I'm happy to report that rampant screwballism appears to be loosening its grip. Tim Eagan is not a screwball, and his take on the whole "sagebrush revolution" kerfuffle seems not only funny but sensible.
Meanwhile, however, a couple of knee-jerk conservative cartoonists have tried to make something sinister out of the confrontation and they're not getting much support in the comments except from the "And what about Benghazi?" crazies.
Some commenters are questioning the off-the-wall historicity of the rancher's claim, others are simply saying that the guy should have paid his grazing fees like everyone else does.
This apparently isn't a cause anyone wants to go to the mattresses over; Eagan's got it: There's no "there" there.
Considering how the rabid fringe has been ginned up over other ephemeral "scandals" like the IRS sorting system, the bogus Acorn video and Benghazi, it's nice to know there is a limit to what people are willing to swallow.
Or maybe less extreme people just have decided not to let trolls and loonies dominate the atmosphere of the on-line community quite so much.
It is as if a restaurant allowed drunks to carry on, loudly and with profanity, in the middle of diners who wanted a quiet meal. It doesn't take long before you find that only loud, vulgar drunks are coming to your establishment and, if you are making a lot of money from the bar, that may be what you want.
And it shouldn't be up to the other diners to straighten things out, but maybe that's how it has to work.
I noted the other day that, when I was in advertising, we slammed down the booze like frat boys and, yes, we were occasionally asked to pipe down a bit, for the comfort of other diners. I'm mystified by how rarely that happened, looking back.
I hope some day we look back on trolls and true believers the same way.
I'm on record as not thinking much of awards, but they do sometimes help with marketing. Which is to say that, while winning one is a good thing for your resume, not winning one doesn't say squat about the quality of your work.
I won at least one award, on average, every year I was in the newsroom. The only one that actually represented my best work of the year was so damned obvious that they had to give it to me (it had resulted in federal legislation). Other times, I just happened to write about something that was stylish that year.
With that understood ...
Kevin Siers has been featured here several times, and now he's won a Pulitzer. I do not believe those two facts are related, but Daryl Cagle has the package that Siers submitted to the committee up on his site and it shows a breadth that deserves the prize. Go have a look.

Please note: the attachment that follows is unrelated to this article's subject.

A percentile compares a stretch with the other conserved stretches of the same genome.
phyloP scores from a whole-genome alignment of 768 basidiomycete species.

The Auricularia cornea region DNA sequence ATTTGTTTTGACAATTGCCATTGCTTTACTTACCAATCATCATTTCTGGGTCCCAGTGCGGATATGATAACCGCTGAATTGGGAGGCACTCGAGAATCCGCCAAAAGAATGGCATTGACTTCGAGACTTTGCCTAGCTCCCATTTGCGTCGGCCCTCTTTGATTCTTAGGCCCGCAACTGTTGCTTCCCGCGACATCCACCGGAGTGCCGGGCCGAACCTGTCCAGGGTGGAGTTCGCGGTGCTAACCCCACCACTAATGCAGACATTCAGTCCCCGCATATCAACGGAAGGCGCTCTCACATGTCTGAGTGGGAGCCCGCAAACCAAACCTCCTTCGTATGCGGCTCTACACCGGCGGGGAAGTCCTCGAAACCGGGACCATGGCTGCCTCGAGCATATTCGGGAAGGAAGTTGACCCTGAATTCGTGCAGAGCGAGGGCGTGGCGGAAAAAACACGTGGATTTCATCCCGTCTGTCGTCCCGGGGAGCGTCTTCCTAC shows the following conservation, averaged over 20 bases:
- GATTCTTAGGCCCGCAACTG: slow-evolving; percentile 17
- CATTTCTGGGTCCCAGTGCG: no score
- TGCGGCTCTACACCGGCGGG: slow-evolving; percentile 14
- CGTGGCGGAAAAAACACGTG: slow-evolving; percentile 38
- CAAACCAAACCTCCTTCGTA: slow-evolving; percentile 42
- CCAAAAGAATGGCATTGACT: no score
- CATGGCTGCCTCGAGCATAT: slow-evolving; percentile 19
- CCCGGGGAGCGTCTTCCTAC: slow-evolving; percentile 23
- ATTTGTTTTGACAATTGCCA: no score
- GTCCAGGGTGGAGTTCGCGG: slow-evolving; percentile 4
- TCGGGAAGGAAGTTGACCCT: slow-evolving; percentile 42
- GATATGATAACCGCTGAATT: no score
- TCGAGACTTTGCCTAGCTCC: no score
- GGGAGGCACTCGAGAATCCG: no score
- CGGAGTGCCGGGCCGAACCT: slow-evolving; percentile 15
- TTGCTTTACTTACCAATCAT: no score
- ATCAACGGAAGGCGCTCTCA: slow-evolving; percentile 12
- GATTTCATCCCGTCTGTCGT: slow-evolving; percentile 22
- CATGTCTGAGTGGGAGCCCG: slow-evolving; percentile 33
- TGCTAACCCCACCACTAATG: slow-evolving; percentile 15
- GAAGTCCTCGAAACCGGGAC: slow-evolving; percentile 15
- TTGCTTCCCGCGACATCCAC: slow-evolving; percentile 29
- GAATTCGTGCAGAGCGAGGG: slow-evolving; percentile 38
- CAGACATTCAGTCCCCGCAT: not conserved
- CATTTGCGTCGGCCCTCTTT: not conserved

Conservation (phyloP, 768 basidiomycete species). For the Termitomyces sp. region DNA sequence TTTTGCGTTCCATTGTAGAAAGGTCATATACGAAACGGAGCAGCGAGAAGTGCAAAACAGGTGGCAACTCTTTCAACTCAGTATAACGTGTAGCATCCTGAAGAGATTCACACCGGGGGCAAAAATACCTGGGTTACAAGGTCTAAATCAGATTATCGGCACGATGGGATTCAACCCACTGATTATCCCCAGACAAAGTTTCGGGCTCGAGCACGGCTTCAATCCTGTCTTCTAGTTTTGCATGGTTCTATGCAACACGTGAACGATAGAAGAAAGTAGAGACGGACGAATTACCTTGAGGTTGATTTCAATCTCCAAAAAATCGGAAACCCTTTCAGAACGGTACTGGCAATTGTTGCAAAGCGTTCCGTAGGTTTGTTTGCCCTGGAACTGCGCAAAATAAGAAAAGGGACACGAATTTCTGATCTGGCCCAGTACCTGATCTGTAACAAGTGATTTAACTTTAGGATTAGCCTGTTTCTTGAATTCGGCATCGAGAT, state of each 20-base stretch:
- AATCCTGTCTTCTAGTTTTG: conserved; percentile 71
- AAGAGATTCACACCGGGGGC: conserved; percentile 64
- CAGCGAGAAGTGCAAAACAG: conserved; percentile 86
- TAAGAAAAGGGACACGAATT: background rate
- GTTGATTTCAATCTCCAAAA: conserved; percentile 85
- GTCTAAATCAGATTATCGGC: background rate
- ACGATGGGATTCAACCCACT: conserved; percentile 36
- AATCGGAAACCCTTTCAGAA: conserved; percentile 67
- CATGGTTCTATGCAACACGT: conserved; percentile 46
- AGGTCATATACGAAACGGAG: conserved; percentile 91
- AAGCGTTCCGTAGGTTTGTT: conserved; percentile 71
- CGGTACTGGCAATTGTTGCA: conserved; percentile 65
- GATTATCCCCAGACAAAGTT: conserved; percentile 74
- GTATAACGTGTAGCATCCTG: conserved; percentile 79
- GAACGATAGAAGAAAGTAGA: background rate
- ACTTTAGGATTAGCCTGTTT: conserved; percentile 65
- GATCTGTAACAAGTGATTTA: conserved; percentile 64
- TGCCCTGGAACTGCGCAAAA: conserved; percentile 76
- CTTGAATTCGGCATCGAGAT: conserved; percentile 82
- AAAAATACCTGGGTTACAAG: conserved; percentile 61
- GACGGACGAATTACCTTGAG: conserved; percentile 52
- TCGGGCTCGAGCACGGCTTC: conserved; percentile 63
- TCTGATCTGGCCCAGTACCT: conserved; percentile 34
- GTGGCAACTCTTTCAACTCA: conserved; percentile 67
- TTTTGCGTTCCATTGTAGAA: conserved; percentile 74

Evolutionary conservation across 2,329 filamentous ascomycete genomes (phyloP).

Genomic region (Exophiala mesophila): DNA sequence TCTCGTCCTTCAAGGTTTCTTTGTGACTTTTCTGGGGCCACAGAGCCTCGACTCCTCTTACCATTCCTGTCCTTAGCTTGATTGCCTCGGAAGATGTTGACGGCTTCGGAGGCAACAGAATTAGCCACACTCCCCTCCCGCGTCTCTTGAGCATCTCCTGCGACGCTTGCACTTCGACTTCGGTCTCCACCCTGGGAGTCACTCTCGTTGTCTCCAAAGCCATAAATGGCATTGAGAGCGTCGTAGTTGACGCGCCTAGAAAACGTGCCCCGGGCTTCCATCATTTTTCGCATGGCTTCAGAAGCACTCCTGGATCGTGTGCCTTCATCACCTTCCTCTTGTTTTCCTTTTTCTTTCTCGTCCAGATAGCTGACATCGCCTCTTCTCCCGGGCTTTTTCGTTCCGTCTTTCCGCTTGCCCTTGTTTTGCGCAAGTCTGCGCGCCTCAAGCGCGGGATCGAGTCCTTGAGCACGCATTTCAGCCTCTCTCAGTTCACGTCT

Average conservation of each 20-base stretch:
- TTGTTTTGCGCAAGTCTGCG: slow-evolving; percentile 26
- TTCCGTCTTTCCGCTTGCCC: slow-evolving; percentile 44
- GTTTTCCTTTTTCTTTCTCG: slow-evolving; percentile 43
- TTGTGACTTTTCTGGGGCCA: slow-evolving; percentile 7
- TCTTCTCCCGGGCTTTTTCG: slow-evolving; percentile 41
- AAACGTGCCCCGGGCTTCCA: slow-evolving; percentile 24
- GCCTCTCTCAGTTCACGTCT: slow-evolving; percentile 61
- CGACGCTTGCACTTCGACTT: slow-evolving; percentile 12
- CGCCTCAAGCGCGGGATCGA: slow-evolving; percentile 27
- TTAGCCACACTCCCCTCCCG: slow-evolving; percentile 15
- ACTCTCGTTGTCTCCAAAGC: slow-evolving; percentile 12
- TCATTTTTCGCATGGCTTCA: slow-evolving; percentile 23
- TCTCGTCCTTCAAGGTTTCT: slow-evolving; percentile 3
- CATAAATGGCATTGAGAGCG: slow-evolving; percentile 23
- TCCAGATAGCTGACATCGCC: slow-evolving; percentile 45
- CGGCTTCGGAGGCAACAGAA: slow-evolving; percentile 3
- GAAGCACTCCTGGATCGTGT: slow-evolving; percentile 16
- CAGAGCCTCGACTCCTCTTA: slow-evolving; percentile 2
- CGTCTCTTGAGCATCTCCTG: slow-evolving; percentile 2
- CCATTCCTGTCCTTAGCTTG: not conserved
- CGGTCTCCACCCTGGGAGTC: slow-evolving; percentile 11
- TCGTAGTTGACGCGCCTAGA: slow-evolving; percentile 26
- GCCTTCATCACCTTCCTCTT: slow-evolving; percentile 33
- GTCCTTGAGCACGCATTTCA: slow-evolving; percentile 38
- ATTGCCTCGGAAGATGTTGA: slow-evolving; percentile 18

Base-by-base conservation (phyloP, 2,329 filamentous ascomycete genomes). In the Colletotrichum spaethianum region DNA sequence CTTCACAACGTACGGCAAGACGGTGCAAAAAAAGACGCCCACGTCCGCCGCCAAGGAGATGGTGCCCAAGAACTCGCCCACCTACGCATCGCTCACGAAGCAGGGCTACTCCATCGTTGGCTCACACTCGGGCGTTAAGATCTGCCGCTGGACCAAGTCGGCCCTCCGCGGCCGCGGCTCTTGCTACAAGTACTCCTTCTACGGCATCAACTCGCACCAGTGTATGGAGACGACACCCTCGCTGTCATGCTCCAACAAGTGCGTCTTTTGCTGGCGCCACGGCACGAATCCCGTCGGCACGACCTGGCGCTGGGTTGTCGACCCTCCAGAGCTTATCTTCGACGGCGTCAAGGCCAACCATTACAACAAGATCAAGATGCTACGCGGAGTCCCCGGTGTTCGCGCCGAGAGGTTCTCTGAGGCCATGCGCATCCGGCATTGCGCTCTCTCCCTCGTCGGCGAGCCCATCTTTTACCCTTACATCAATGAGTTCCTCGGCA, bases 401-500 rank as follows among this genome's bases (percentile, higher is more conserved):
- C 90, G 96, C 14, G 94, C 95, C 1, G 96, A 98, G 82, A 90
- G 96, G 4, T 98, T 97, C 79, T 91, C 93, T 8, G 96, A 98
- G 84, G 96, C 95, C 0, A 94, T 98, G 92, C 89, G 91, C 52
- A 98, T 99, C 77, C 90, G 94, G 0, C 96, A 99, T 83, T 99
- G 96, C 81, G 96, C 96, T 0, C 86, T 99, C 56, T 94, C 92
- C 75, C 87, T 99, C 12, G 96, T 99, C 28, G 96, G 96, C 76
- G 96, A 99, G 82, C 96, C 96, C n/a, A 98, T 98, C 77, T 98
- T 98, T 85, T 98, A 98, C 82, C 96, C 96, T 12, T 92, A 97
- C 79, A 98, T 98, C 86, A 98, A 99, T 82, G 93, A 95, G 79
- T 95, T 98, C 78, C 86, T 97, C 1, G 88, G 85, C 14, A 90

And the finalists for the Eisner Awards have been announced, and I'm pleased to see among them "The Last Mechanical Monster," the web comic by Friend-of-the-Blog and Friend-of-the-Blogger Brian Fies, which was profiled here in December.
There are a whole lot of other nominees in a whole lot of other categories as well. Tom Spurgeon has a good write up that it would be pointless for me to duplicate. Go there and see what's what.
And I've already passed along the National Cartoonist Society's nominees for their 2013 "Only One Of Them Is Actually Called A 'Reuben' Awards," but if you missed it, and even if you didn't, you can find them here.
What could be better than today's Agnes?
I was going to mention how today's Agnes reminded me of a very strange story about Sir Isaac Newton and his experiments in optics, which lead to his book, entitled "Optics" or, if you read it in the original English, "Opticks."
We read both Newton's "Opticks" and Christiaan Huygens' "Treatise on Light" in school but, being the sort of person I am, most of what I remember was that Sir Isaac was very strange pretty much across the board and not simply in this one bizarrely obsessive experiment.
So I went to look it up and stumbled across a podcast that combines actual science and history with a celebration of strange and fascinating facts, including some comparisons of Sir Isaac Newton and Sheldon Cooper.
Any fool can make jokes about apples and fig newtons, but I truly admire people who can be flippant about stuff which they actually do understand.
You can read the transcript here, or you can watch the video below. Best exchange is when they talk about Newton at the junction of science and magic:
Dr. Pamela Gay: John Maynard Keynes actually wrote that Newton was the first of the Age of Reason, but the last of the magicians, and so here you have this man of science, but he wasn’t actually a man of science. He…in his head, it was the occult, it was religion, it was alchemy, and he was simply trying to prove it with reason as the Age of Reason was getting started. This wasn’t mainstream. He was the guy on the radio in the middle of the night, except he had the math to back up what he said.
Fraser Cain: But I wonder if he, like, putting it into the context of the time…
Pamela: No. He was still a crazy dude.
The Agnes part is at 17:45, but they bail on it because it's just too weird.
I took a three-course sequence in the History and Philosophy of Science, and Sir Isaac was my favorite part.
I also got in the middle of a snit yesterday for saying I was disappointed in the new "Cosmos" series because I thought it was too full of whizz-bang graphics and too light on moments when even someone who knew the subject matter would find a new wrinkle, something Nova seems to pull off with regularity.
Well, I'm sure that somebody's gonna hate this podcast, and that's cool, but it made me laff and it showed me some new wrinkles.